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Adult Relationship Satisfaction for Men with CSA Histories

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The following dissertation summary was provided by a researcher who approached Pandy's last spring for permission to gather some of her research here. Many times we request a copy of the summary research data to share with our membership, and this time we are able to share that information with the membership. Admittedly the sample size is small with only 79 respondents in the survey, however there is some more information that does provide data to indicate that CSA among males is more prevalent than society generally believes it to be.

Supportive thoughts to all,


Adult Attachment and Relationship Satisfaction Among Men Who Experienced Childhood Abuse

by Selisha Nelson, PhD

A nonexperimental study was conducted to examine the relationship between adult attachment and relationship satisfaction among men who reported a history of childhood abuse. This study attempted to answer three research questions examining the relationship between the three different attachment styles, relationship satisfaction, and childhood abuse severity. Previous research presented with an absence of information regarding how experiences of childhood abuse affect the manner in which men bond and experience satisfaction in romantic relationships. Results of this study indicated that there was no relationship between childhood abuse severity and insecure attachment, there were no differences between relationship satisfaction based on attachment style, and childhood abuse severity did not moderate the relationship between adult attachment and relationship satisfaction. Although marital status was not used in any of the primary analyses, it was found that relationship satisfaction differed significantly by marital status. Results found that men who were married or in a committed relationship had significantly higher levels of relationship satisfaction than single men, even if they scored in the dissatisfied range.

This study and its fundamental importance were justified by the dearth of empirical data in the literature regarding experiences exclusively of men with a history of abuse and its effects in domains of relationship satisfaction and attachment. Well documented in the literature are behavioral and emotional outcomes of childhood abuse among women in various aspects of relationships, mental health, attachment, and overall wellbeing. Because of the lack of literature among men, this study was conducted to provide awareness to a population that experiences abuse at a potentially similar rate as women (Kraftcheck et al., 2007).

The goal of this study was to clarify findings based on attachment theory (Bowlby, 1973), which purported that relationships during childhood tend to play a major role in how individuals connect and bond with others throughout their lives. Childhood abuse disrupts a child’s ability to develop healthy and positive internal working models of themselves or others, which can also lead to insecure attachments with primary caregivers and others (Bowlby, 1973). Researchers have noted that instances of parental rejection, a lack of parental support, warmth, and harmony, and adverse events during childhood tend to result in an insecurely attached child who may eventually grow up to feel less satisfied with themselves, relationships, and life in general (Hinnen, Sanderman, & Sprangers, 2009).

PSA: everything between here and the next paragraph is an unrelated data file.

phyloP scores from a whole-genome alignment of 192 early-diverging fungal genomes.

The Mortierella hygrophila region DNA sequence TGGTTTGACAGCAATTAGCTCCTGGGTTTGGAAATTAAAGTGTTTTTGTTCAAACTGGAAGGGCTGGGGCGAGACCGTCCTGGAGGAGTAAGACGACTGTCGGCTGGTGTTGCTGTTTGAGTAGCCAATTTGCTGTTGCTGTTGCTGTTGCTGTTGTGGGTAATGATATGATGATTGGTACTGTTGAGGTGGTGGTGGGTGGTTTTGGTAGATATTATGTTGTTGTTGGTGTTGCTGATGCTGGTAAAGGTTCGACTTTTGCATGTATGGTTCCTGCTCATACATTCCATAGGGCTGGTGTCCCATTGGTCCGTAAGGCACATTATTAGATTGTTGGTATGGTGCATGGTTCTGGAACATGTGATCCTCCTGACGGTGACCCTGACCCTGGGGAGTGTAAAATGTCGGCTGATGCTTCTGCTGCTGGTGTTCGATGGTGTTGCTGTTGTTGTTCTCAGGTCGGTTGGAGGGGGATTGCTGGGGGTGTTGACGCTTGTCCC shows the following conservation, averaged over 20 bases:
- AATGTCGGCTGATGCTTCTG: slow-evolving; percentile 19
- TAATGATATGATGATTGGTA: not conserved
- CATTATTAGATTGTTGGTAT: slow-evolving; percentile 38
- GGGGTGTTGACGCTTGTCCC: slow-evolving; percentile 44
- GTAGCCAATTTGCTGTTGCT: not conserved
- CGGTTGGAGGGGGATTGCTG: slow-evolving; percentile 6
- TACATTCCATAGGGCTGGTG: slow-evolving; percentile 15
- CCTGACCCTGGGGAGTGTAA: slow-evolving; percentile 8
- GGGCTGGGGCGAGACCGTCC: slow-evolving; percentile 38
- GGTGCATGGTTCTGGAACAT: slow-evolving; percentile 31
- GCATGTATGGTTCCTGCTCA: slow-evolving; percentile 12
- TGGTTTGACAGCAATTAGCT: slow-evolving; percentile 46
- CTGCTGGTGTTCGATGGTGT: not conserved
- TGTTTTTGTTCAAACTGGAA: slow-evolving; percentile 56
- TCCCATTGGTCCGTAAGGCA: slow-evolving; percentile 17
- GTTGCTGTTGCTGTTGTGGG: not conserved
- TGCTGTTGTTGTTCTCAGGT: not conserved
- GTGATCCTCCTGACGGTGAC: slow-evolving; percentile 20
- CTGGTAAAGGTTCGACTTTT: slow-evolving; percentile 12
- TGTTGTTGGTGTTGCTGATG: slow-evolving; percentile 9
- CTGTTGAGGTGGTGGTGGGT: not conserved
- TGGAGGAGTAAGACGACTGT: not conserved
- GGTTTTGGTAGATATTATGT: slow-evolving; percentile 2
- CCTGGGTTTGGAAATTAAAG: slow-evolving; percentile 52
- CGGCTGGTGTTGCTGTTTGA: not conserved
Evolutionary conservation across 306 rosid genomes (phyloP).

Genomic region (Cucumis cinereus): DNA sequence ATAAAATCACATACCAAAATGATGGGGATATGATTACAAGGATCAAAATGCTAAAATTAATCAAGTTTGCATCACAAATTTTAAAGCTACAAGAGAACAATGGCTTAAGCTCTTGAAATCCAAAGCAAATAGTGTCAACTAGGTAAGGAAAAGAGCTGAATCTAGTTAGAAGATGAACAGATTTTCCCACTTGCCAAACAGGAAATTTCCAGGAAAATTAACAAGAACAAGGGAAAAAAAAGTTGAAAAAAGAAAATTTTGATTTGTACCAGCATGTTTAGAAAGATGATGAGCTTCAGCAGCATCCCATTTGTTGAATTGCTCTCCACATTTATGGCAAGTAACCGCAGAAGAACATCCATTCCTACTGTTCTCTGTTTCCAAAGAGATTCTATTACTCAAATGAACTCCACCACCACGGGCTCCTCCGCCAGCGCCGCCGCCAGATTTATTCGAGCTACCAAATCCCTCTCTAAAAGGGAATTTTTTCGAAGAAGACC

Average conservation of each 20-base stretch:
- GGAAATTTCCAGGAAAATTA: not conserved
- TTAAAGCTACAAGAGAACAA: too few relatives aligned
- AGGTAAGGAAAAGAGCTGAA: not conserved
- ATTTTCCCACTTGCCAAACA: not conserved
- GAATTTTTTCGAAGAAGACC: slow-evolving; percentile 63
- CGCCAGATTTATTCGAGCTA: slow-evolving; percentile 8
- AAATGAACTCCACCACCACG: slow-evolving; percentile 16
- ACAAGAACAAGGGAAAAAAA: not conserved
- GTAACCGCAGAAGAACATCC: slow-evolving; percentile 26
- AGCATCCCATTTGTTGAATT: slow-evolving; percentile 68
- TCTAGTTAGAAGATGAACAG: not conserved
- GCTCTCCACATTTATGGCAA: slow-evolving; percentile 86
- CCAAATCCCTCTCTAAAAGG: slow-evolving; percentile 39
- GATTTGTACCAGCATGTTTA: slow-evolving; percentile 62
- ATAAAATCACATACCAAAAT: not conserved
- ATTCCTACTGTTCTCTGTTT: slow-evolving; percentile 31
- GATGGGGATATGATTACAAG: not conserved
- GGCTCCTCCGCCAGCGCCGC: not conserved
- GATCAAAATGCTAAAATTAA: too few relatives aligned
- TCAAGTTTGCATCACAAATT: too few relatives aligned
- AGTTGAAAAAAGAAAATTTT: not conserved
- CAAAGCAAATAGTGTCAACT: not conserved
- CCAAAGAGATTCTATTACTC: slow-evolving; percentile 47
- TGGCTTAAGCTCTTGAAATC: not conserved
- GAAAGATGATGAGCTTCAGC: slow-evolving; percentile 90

Individuals with an insecure attachment are likely to report poor childhood conditions and emotional or relational problems during adulthood (Whishman, 2006). This current research confirmed previous literature as it highlighted that over half of the men who participated in this study revealed an insecure attachment and more men reported dissatisfaction in relationships. All the men reported childhood abuse, with more men disclosing experiences of sexual abuse. During childhood, children look to their primary caregivers for security and trust; however, when childhood physical and/or sexual abuse occurs, that sense of trust and safety is betrayed. The outcome tends to be a manifestation of anger and suspiciousness in relationships, which make it more difficult to obtain satisfaction (Whishman, 2006). Childhood abuse and neglect can also contribute to emotional disturbances, shame and guilt, isolation, and difficulty developing close relationships (Riggs et al., 2011). Common among previous research literature and this current research are the challenges faced in close relationships.

To further elaborate on findings of this study and their connection to extant literature, Whishman (2006) found that childhood sexual abuse was associated with increased relationship problems, and individuals who reported a history of physical abuse tended to have low marital satisfaction and harmony. Research also found that childhood traumas of a physical and sexual nature were associated with a greater probability of marital disruption and low marital satisfaction in adulthood (DiLillo, Lewis, & Di Loreto-Colgan, 2007; Whishman, 2006). Sexual abuse by a parent could cause immense confusion in a child along with a sense of betrayal. This type of abuse from such a close caregiver can harm the child’s capacity for trust, intimacy, and self-esteem during adulthood (Easton et al., 2011; O’Leary et al., 2010). A large number of men from this current study disclosed experiences of physical and sexual abuse from their parents and some parents were reportedly involved in child pornography rings and sex cults in which the child was used for sex.

Research has shown that a dismissing and preoccupied attachment style predicted marital dissatisfaction in couples, concluding that attachment style tends to be a significant indicator of the level of satisfaction in relationships (Mondor, McDuff, Lussier, & Wright, 2011). Individuals with a preoccupied attachment tend to perceive themselves as unlovable and worry excessively about being rejected by their partner. Dismissing attachment is characterized by a belief that others will be unavailable during times of need, which leads to avoidance of being too close or dependent in relationships. Interestingly, results of this current study found that more than half of the participants reported a disorganized/fearful attachment style; however, as aligned with previous research, dismissing attachment was the second highest reported style of attachment.